Genius Home Review
At the start of this year, I reviewed the Heat Genius smart central heating system, and I loved it. At the time, it offered the best control for heating your entire house than any other product on the market due to the integration of smart radiator valves.
It did have its quirks, though. The app was ugly and complex in comparison to big names companies likes Nest and Hive.
Since then the competition has upped the ante. In particular, Tado has introduced smart radiator valves to their range making them much more competitive regarding features. There are also several new brands coming to the market, some of which also include smart radiator valves.
Thankfully Heat Genius haven’t rested on their laurels, during the year they have redeveloped all their software and introduced new hardware. All of which I have been reviewing the last couple of weeks.
The first major change is the rebranding of Heat Genius to Genius Home. The comes with some nice new branding and a new website. Not really any use to the end consumer, but it does look a bit more professional.
More importantly is the app to control the heating has been completely revamped both in terms of looks and a lot of the functionality. What was a very ugly app is now clean and simple. Granted, it still isn’t as nice as Tado, or a lot of other apps on my phone. There are no fancy graphics or anything. It is just a lot of smooth, clean lines that is relatively straightforward to navigate.
As well as the shiny new look and app. Genius Home have revamped most of their hardware. This includes:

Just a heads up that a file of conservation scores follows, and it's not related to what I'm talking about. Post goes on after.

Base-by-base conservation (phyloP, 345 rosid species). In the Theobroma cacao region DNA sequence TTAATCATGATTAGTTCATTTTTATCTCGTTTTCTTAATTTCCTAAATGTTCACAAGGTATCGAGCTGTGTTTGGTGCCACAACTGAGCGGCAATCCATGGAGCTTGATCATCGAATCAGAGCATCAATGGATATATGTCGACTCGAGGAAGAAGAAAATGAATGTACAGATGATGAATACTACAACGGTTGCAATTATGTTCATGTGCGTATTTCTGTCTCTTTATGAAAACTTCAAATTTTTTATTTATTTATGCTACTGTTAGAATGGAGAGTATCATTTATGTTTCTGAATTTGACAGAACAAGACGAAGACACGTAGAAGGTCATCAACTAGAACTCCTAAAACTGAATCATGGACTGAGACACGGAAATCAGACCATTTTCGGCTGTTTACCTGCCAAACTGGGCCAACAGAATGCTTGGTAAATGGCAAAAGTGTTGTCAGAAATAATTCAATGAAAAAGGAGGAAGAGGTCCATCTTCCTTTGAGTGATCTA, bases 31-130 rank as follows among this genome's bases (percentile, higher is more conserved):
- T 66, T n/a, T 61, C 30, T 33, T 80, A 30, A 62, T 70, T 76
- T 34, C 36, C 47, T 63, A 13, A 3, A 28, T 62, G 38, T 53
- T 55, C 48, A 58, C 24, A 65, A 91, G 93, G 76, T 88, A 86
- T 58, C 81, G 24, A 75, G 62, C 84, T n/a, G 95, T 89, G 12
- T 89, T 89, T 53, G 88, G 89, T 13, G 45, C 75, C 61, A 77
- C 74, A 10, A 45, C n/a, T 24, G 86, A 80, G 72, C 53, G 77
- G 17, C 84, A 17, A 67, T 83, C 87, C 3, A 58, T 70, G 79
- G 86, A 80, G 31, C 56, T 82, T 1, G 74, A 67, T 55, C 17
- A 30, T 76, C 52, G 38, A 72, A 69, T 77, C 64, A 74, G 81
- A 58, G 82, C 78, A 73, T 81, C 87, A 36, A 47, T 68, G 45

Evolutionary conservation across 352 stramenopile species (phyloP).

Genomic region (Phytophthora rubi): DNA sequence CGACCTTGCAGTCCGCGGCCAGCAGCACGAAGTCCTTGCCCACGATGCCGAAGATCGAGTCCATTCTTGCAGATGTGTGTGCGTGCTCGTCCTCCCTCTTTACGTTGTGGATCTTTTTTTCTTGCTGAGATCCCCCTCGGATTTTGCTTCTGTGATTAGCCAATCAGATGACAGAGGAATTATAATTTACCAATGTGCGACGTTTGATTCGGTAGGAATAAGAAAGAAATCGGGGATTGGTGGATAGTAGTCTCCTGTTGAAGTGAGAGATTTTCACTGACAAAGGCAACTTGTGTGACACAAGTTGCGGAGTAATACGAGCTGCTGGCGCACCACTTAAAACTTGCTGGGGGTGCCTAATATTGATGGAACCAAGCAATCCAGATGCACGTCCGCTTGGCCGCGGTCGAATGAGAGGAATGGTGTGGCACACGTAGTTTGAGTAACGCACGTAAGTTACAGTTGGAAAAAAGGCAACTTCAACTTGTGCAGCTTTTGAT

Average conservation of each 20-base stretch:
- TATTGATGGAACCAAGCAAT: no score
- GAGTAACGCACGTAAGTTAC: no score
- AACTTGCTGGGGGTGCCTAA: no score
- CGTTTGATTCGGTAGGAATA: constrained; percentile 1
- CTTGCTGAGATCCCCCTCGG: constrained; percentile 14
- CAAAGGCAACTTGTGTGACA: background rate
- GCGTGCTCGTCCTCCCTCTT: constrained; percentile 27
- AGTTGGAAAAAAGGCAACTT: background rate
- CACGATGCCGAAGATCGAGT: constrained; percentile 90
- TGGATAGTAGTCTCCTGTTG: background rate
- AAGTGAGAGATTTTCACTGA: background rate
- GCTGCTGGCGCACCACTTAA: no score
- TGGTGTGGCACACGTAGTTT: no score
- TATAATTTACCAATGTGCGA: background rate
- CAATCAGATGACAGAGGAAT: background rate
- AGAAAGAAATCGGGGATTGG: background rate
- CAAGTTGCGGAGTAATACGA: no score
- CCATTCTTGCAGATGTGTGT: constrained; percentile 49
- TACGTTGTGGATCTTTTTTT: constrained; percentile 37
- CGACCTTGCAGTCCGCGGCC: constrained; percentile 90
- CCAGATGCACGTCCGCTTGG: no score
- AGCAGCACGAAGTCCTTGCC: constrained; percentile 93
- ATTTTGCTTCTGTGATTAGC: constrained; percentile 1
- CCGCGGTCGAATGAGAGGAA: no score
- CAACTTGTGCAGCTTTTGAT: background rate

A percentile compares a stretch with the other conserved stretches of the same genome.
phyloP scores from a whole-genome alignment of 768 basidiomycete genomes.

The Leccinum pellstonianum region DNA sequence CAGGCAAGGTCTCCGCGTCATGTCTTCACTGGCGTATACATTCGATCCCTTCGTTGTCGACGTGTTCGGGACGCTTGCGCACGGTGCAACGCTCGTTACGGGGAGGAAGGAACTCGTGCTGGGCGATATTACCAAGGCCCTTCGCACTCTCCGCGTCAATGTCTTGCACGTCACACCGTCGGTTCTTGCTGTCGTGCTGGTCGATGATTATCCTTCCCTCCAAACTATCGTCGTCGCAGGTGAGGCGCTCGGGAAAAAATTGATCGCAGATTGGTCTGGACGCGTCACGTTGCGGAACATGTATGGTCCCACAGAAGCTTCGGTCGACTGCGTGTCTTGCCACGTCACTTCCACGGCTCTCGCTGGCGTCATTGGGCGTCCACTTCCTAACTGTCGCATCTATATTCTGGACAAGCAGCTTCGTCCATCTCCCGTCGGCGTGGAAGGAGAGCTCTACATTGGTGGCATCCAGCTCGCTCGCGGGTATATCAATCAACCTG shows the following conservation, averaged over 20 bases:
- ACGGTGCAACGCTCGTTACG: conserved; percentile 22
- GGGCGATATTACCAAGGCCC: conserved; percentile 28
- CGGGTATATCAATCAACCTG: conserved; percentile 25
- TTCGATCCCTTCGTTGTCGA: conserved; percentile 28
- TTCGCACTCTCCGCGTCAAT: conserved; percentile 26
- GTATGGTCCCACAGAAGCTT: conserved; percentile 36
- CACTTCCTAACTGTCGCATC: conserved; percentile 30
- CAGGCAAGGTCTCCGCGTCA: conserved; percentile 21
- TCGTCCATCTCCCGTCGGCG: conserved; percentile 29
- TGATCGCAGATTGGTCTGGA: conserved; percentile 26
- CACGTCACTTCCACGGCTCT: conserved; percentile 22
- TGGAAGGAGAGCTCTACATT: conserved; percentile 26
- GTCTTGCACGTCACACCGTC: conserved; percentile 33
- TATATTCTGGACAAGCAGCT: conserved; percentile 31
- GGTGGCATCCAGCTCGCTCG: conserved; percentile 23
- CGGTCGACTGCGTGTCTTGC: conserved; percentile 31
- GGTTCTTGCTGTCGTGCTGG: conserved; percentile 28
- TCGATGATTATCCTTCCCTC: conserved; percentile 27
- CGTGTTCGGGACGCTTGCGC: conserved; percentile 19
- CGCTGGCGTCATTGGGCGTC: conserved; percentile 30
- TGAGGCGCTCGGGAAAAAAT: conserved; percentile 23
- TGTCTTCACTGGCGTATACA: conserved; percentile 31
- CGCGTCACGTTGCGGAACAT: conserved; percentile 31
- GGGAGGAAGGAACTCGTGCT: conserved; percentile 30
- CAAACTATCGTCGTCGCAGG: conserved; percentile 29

- The Genius Hub – the brains of the system
- The radiator valves
- Room Thermostat
- The addition of an electric switch to control hot water immersion heaters, electric space heaters, or circulation pumps.
As well as being able to control electric space heaters, you can still control under floor heating with a single channel receiver that is available, but my old house doesn’t have underfloor heating, so I have not reviewed it.
As with all smart home heating systems, it is advisable to have an engineer install the main control unit to the boiler, though you can do it yourself if you want, and if you are good at these things, it is not too complex.
Thankfully my controller was already installed from my previous review, and I just had to set up all the new additional hardware. Previously Alasdair from Genius home did everything for me, and when it came down to tweaking the hardware settings myself later in the year, I found that the Genius system was quite difficult to work with.
Alasdair came back from the installation again this time round, but with a brief demo, I set up most of the system myself. I am glad to tell you that it is really quite simple.